March 12, 2012
J.R. MacDonald laboratory physicists help capture first image of atomic motions in a chemical reaction
Physicists at Kansas State University have collaborated to formulate a technique that records the first image of two atoms bonding together to form a molecule.
In addition to capturing a molecule's formation, the feat is the first step to enabling scientists, not nature, to control chemical reactions at a molecular level.
Chii-Dong Lin, distinguished professor of physics, and Junliang Xu, doctoral graduate student in physics, Hefei, China, are both researchers in the university's James R. Macdonald Laboratory. They collaborated with physicists from Ohio State University to visually document a molecule's formation. Their study, "Imaging ultrafast molecular dynamics with laser-induced electron diffraction," was published in a recent issue of Nature and was funded by the U.S. Department of Energy.
In order to capture the atomic-sized event the researchers used a technique called laser-induced electron diffraction, or LIED, which is typically used to study gas-phase molecules. The researchers fired an ultrafast laser pulse at molecules whose atoms were bonding together. The laser's electric field ripped an electron out of the molecule before the oscillating electric field changed the electron's direction. This fired the electron back into its mother molecule and illuminated the molecule. The electron-created camera flash allowed researchers to record the event.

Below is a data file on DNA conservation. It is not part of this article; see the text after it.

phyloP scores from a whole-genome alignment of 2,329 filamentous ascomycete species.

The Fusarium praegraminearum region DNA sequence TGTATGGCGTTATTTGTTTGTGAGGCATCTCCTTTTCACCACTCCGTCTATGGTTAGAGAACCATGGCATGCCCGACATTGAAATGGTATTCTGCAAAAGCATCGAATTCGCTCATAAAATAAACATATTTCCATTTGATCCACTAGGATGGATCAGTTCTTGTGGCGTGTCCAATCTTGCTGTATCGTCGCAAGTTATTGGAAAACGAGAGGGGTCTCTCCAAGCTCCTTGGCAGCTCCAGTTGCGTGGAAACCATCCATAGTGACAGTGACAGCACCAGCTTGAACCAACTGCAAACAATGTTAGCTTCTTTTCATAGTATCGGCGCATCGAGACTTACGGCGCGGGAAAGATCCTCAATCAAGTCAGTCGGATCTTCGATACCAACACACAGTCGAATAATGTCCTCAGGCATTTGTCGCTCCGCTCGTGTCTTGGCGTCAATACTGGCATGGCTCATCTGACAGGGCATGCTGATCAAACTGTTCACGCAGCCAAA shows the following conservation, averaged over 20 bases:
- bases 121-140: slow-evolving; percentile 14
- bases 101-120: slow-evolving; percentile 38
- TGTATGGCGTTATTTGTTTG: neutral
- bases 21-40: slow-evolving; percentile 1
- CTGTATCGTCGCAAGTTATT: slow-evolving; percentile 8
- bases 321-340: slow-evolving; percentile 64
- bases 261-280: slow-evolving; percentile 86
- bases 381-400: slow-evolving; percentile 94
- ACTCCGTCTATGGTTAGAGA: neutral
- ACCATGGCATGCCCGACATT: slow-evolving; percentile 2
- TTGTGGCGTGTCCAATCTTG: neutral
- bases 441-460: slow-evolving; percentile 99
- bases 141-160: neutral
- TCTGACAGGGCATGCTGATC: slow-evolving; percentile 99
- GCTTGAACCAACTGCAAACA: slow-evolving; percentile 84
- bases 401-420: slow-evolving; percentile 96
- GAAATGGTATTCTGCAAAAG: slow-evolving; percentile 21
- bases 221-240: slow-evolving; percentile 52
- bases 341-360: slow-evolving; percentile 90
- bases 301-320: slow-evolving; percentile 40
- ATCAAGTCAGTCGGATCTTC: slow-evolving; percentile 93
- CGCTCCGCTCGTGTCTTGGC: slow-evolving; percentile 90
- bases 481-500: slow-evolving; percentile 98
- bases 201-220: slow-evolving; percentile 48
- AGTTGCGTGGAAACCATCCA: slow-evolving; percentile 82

After examining the image, physicists were surprised to find that the bond length between the two oxygen atoms shrank by 10 percent, or 0.01 nanometers. That meant that when an electron was removed from the molecule, the two atoms readjusted their distance in a matter of femtoseconds -- one-quadrillionth of a second. The LIED technique captured such a small change, making it the first technique to determine the position and time of a chemical event at such high precision and timescale, Lin said.
"With the traditional method of using X-ray diffraction and electron diffraction we could not study this subtle change," Lin said. "The beams were not short enough. It would be like using a sundial to measure a person running 100 meters. Yes, you are using a clock, but it's too slow to be accurate."
For the study, researchers used simple oxygen molecules to test the LIED technique. The molecules were chosen because scientists believe they know everything about them, Lin said.
With the LIED technique, images are taken by firing an electron -- a tiny quantum bullet in this case -- against a moving target. The electron's wave nature produced the image, not unlike a flashlight or X-ray, Lin said.
"In the old days when a bullet leaves the gun, gravity decides its path and it cannot be redirected," Lin said. "With LIED, scientists can control how and when the tiny electron bullets are fired by manipulating the lasers. Once the techniques are fine-tuned, we control how the molecules react and what products are formed, not nature.
"In the physical sciences, like physics and chemistry, we want to be able to control energy and matter," Lin said. "That is our goal. We don't want to just let nature decide where a particle or molecule goes. As scientists we want to make that decision."
Kansas State University formulated the LIED idea. The experimental proof was carried out at Ohio State University, which had the necessary tools to perform the experiment.
"Now that LIED has been proven, the race is on to make it work for more complex molecules," Lin said.